Privacy tool protects felons — and freedom

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The Kilton Public Library in Lebanon, N.H., just became an outpost in the global struggle for Internet freedom — and perhaps part of an international criminal conspiracy. All because one of the library’s computers is linked to a controversial service called Tor.

Invented by the US Naval Research Laboratory, Tor uses a network of digital back roads and blind alleys to throw off pursuers tracking your movements on the World Wide Web. It’s a powerful tool to protect the online privacy of political dissidents in repressive countries, but it’s just as useful for terrorists, drug dealers and child pornographers.

“Tor obviously was created with good intentions, but it’s a huge problem for law enforcement,” said assistant US Attorney General Leslie Caldwell at a conference in January.

So when the library fired up a Tor server as part of an intellectual freedom campaign, agitated local police and politicians met with library director Sean Fleming and persuaded him to pull the plug. “The potential was that we could be providing cover for criminals,” Fleming said.

But on Tuesday night, about 50 citizens showed up at a library board meeting to call for restoration of the Tor service. “There was no opposition at all,” said Fleming. The board unanimously agreed to switch the server back on.

Americans fear terrorism and kiddie porn. But people also fear an Internet devoid of privacy, where all of our actions can be tracked by swindlers, corporations, or cops. Tor is far from a perfect defense. But it’s one of the best yet devised.

The computers that the library provides to the public are not using Tor; at least not yet. The library installed the server so that others can use this privacy-enhancing technology.

Tor relies on a network of server computers like the one at the Lebanon library, each of them run by volunteers worldwide. These servers encrypt and re-route Tor Internet messages to ensure they can’t be traced back to the sender.

Say you’re in China and you want to visit a website that’s blocked by that country’s “Great Firewall” censorship system. You just install a free Tor-compatible Web browser, which encrypts your request and sends it to a Tor server not blocked by the Chinese firewall. This server relays the request through still more Tor servers, which conceal your location and bypass the censors. Now you can read about forbidden subjects like the Tiananmen Square incident without getting a visit from the Internet police.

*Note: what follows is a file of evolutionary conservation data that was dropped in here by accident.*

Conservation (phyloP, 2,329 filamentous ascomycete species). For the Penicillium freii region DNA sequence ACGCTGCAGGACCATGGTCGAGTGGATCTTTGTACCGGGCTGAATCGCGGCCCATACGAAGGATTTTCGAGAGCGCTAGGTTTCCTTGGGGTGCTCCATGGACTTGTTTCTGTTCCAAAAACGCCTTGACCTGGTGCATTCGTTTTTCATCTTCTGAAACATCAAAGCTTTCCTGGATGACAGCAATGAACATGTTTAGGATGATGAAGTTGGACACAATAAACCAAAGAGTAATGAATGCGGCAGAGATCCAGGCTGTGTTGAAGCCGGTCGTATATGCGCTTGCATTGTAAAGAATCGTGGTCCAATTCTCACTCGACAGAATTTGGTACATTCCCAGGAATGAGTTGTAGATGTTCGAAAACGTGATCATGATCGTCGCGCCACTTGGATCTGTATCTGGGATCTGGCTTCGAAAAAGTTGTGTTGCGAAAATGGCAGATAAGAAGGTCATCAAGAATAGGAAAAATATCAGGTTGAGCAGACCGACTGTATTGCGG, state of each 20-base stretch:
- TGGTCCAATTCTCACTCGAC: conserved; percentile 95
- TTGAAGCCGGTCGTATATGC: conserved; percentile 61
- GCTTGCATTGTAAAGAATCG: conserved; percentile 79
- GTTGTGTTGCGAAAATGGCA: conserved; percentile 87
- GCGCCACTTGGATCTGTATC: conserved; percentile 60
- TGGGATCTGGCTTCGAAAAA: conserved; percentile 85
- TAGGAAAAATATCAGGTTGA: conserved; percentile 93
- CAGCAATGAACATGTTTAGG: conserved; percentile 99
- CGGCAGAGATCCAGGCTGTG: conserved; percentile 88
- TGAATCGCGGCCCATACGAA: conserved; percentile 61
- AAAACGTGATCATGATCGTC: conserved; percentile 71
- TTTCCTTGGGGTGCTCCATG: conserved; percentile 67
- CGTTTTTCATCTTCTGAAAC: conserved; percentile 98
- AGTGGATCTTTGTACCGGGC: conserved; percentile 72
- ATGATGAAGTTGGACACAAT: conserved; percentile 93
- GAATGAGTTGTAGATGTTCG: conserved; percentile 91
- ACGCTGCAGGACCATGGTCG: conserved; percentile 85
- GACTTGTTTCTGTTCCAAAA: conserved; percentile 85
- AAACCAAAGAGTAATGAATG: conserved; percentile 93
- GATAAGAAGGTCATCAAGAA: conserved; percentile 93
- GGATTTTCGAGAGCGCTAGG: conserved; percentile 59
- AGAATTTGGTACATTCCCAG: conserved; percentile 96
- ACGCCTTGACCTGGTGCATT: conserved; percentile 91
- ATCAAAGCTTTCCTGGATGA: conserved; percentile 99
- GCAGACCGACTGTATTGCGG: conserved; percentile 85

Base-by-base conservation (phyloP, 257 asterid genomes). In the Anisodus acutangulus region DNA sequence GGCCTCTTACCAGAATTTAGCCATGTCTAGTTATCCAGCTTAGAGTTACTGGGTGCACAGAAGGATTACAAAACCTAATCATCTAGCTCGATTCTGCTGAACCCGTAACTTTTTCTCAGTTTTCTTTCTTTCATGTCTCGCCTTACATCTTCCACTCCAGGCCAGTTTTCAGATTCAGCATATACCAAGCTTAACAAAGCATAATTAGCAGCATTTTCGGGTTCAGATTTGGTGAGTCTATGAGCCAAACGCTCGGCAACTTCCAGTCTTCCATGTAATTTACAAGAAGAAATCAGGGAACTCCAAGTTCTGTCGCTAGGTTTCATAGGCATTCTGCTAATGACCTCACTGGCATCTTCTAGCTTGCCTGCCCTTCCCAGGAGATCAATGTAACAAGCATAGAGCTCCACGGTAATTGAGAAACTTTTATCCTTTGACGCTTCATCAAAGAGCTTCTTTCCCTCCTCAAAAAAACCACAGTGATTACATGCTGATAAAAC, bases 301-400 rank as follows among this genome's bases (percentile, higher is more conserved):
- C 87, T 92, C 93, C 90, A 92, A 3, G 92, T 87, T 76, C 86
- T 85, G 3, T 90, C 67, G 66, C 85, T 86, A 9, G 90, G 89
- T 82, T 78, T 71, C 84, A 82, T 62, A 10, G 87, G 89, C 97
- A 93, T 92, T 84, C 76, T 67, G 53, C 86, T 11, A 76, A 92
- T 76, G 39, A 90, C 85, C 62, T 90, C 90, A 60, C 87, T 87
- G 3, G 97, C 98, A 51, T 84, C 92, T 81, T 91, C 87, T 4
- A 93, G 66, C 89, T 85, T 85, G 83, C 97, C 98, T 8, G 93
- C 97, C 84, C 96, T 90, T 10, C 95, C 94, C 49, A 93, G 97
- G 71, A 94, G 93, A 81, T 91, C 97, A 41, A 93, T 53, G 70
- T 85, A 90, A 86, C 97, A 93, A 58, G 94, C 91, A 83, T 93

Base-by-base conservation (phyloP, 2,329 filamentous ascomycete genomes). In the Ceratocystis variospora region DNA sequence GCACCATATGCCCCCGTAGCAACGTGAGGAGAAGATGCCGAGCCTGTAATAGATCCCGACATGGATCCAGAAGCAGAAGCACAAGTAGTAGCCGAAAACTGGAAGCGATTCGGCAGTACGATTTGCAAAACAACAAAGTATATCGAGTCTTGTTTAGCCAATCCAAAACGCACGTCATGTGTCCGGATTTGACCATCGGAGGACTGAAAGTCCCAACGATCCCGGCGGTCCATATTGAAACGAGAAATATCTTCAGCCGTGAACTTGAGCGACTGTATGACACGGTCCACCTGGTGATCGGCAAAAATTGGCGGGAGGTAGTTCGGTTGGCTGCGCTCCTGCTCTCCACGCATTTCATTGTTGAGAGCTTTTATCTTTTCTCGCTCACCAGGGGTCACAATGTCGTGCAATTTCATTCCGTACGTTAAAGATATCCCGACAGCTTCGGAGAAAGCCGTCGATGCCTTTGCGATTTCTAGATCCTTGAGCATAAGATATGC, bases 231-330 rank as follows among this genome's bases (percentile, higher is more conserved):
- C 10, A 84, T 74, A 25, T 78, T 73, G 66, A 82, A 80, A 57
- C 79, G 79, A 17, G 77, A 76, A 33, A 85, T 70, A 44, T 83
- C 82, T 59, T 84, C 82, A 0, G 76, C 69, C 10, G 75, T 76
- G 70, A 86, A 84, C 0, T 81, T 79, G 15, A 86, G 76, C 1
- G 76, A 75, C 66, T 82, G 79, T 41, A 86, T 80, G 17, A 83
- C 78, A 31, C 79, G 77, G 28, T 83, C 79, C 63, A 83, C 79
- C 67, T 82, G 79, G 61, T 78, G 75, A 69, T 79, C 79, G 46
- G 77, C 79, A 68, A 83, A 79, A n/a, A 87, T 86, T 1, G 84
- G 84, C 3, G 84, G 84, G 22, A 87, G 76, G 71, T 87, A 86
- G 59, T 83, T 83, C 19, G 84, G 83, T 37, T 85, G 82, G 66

Since Tor routes all data through a worldwide network of about 6,000 servers, Web pages often take much longer to download. But adding more servers would make it faster, and more secure. That’s why former Watertown librarian Alison Macrina launched the Library Freedom Project, a campaign funded by the Knight Foundation that aims to put Tor relays in libraries throughout the US. The Lebanon library was the first to sign up, but thanks to the resulting controversy, “many other libraries have gotten in touch with us,” Macrina said. “This is a public referendum about privacy and our right to practice free speech online.”

But what about the bad guys? Tor protects them too. But all the Tor servers in the world didn’t prevent the federal government from shutting down Silk Road, a notorious online purveyor of vice. Silk Road’s website could be accessed only through Tor. But its customers, who bought everything from heroin to kiddie porn, were flesh-and-blood humans living in the material world. By tracking the people, the products, and the payoffs, federal cops brought Silk Road down, Tor or no Tor. Silk Road is now dead, and its founder is doing a life sentence for drug dealing, computer hacking, and money laundering.

“Tor doesn’t make it difficult to catch bad guys. That’s just rhetoric you hear from the FBI,” said computer security expert Bruce Schneier, author of a recent book on privacy called “Data and Goliath.”

Still, federal officials say that as tech-savvy crooks log onto Tor, their job is becoming a lot harder. “We have made some advances in our ability to penetrate the Tor network,” said assistant attorney general Caldwell, “but it’s still a real challenge.”

That’s just fine with supporters of the Lebanon Tor server. “Some people were expressing pride that Lebanon was the first public library to participate in the project,” said Fleming. “In the last 10 or 15 years, there’s been a perceived government overreach, especially federal government overreach. I think the vast majority of people are really very concerned about that.”

Will criminals use the library’s Tor server? Very likely. So will political dissidents, undercover cops, and ordinary citizens with a fondness for privacy. Between us, I’m pretty sure we’ve got the bad guys outnumbered.

Hiawatha Bray is a technology reporter for the Boston Globe. E-mail him at h_bray@globe.com.
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